— C.S. Lewis, The Voyage of the Dawn Treader

Man finds it hard to get what he wants, because he does not want the best; God finds it hard to give, because He would give the best, and man will not take it.

— George MacDonald, quoted by C.S. Lewis in George MacDonald

Then Frodo kissed Merry and Pippin, and last of all Sam, and went aboard; and the sails were drawn up, and the wind blew, and slowly the ship slipped away down the long grey firth; and the light of the glass of Galadriel that Frodo bore glimmered and was lost. And the ship went out into the High Sea and passed on into the West, until at last on a night of rain Frodo smelled a sweet fragrance on the air and heard the sound of singing that came over the water. And then it seemed to him that as in his dream in the house of Bombadil, the grey rain-curtain turned all to silver glass and was rolled back, and he beheld white shores and beyond them a far green country under a swift sunrise.

— J.R.R. Tolkien, The Return of the King

The experience is one of intense longing. It is distinguished from other longings by two things. In the first place, though the sense of want is acute and even painful, yet the mere wanting is felt to be somehow a delight. Other desires are felt as pleasures only if satisfaction is expected in the near future: hunger is pleasant only while we know (or believe) that we are soon going to eat. But this desire, even when there is no hope of possible satisfaction, continues to be prized, and even to be preferred to anything else in the world, by those who have once felt it. This hunger is better than any other fullness; this poverty better than all other wealth. And thus it comes about, that if the desire is long absent, it may itself be desired, and that new desiring becomes a new instance of the original desire, though the subject may not at once recognise the fact and thus cries out for his lost youth of soul at the very moment in which he is being rejuvenated. This sounds complicated, but it is simple when we live it. ‘Oh to feel as I did then!’ we cry; not noticing that even while we say the words the very feeling whose loss we lament is rising again in all its old bitter-sweetness. For this sweet Desire cuts across our ordinary distinctions between wanting and having. To have it is, by definition, a want: to want it, we find, is to have it.

— C.S. Lewis, The Pilgrim’s Regress

Each of us is a distinct flower or tree in the spiritual garden of God,– precious, each for his own sake, in the eyes of him who is even now making us,–each of us watered and shone upon and filled with life, for the sake of his flower, his completed being, which will blossom out of him at last to the glory and pleasure of the great gardener. For each has within him a secret of the Divinity; each is growing towards the revelation of that secret to himself, and so to the full reception, according to his measure, of the divine. Every moment that he is true to his true self, some new shine of the white stone breaks on his inward eye, some fresh channel is opened upward for the coming glory of the flower, the conscious offering of his whole being in beauty to the Maker. Each man, then, is in God’s sight worth. Life and action, thought and intent, are sacred. And what an end lies before us! To have a consciousness of our own ideal being flashed into us from the thought of God! Surely for this may well give way all our paltry self-consciousnesses, our self-admirations and self-worships! Surely to know what he thinks about us will pale out of our souls all our thoughts about ourselves! and we may well hold them loosely now, and be ready to let them go. Towards this result St Paul had already drawn near, when he who had begun the race with a bitter cry for deliverance from the body of his death, was able to say that he judged his own self no longer.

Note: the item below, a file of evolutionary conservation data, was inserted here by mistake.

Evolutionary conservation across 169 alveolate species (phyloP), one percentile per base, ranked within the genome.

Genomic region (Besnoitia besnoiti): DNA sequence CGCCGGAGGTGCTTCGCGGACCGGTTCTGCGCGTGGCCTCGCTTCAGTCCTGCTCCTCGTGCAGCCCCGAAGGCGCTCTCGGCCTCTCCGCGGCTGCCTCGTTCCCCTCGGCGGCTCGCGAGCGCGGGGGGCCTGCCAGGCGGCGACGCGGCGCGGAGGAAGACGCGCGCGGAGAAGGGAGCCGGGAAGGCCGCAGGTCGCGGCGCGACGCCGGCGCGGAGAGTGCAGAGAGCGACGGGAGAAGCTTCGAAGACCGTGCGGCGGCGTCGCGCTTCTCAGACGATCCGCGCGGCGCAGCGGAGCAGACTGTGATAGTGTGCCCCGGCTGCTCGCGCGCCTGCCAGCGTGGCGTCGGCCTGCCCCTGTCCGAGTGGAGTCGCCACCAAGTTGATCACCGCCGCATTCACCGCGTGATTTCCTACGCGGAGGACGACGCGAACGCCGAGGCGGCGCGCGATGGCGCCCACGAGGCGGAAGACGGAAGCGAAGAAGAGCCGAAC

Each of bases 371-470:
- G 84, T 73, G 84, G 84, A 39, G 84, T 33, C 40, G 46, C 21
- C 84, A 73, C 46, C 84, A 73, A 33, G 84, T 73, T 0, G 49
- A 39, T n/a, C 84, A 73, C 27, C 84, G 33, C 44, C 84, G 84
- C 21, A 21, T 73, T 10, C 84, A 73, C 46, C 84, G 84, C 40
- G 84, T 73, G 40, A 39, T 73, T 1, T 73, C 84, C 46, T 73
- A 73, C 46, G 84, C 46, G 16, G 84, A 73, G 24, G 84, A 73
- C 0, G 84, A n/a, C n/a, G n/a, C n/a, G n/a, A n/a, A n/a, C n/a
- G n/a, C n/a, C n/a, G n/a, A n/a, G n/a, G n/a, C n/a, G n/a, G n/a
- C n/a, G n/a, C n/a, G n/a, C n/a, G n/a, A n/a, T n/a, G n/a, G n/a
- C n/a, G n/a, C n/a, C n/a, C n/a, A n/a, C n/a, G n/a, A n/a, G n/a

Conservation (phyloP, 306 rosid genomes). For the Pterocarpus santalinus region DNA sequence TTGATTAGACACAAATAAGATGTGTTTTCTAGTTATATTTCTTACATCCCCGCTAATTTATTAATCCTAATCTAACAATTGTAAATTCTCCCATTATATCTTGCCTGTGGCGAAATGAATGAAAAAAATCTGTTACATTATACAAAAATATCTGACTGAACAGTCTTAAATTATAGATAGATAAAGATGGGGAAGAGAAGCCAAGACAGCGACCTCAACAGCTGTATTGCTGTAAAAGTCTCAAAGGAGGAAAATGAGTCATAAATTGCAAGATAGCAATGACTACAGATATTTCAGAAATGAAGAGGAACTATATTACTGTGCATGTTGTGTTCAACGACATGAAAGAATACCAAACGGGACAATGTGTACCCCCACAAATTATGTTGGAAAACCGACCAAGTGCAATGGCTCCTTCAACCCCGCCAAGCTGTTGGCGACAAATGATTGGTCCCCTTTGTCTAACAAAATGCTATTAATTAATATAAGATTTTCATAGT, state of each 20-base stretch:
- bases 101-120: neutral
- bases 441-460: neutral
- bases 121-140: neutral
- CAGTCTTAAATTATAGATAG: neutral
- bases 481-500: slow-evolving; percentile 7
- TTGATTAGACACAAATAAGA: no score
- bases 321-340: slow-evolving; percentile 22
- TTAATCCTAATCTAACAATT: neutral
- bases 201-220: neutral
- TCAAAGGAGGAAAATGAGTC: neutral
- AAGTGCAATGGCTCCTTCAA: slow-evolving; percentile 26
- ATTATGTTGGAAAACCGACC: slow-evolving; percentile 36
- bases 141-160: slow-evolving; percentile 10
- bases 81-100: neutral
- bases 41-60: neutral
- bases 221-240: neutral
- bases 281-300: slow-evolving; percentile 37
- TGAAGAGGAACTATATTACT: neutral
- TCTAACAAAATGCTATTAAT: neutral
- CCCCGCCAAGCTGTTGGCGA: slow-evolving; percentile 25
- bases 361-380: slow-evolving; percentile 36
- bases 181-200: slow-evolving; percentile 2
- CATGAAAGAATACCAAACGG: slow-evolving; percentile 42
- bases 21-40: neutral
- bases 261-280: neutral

— George MacDonald, “The New Name” (from Unspoken Sermons)

The others cast themselves down upon the fragrant grass, but Frodo stood awhile still lost in wonder. It seemed to him that he had stepped through a high window that looked on a vanished world. A light was upon it for which his language had no name. All that he saw was shapely, but the shapes seemed at once clear cut, as if they had been first conceived and drawn at the uncovering of his eyes, and ancient as if they had endured for ever. He saw no colour but those he knew, gold and white and blue and green, but they were fresh and poignant, as if he had at that moment first perceived them and made for them names new and wonderful. In winter here no heart could mourn for summer or for spring. No blemish or sickness or deformity could be seen in anything that grew upon the earth. On the land of Lórien there was no stain.

— J.R.R. Tolkien, The Fellowship of the Ring

The next hour, the next moment, is as much beyond our grasp and as much in God’s care, as that a hundred years away. Care for the next minute is just as foolish as care for the morrow, or for a day in the next thousand years—in neither can we do anything, in both God is doing everything. Those claims only of the morrow which have to be prepared today are of the duty of today: the moment which coincides with work to be done, is the moment to be minded; the next is nowhere till God has made it.

— George MacDonald, quoted by C.S. Lewis in George MacDonald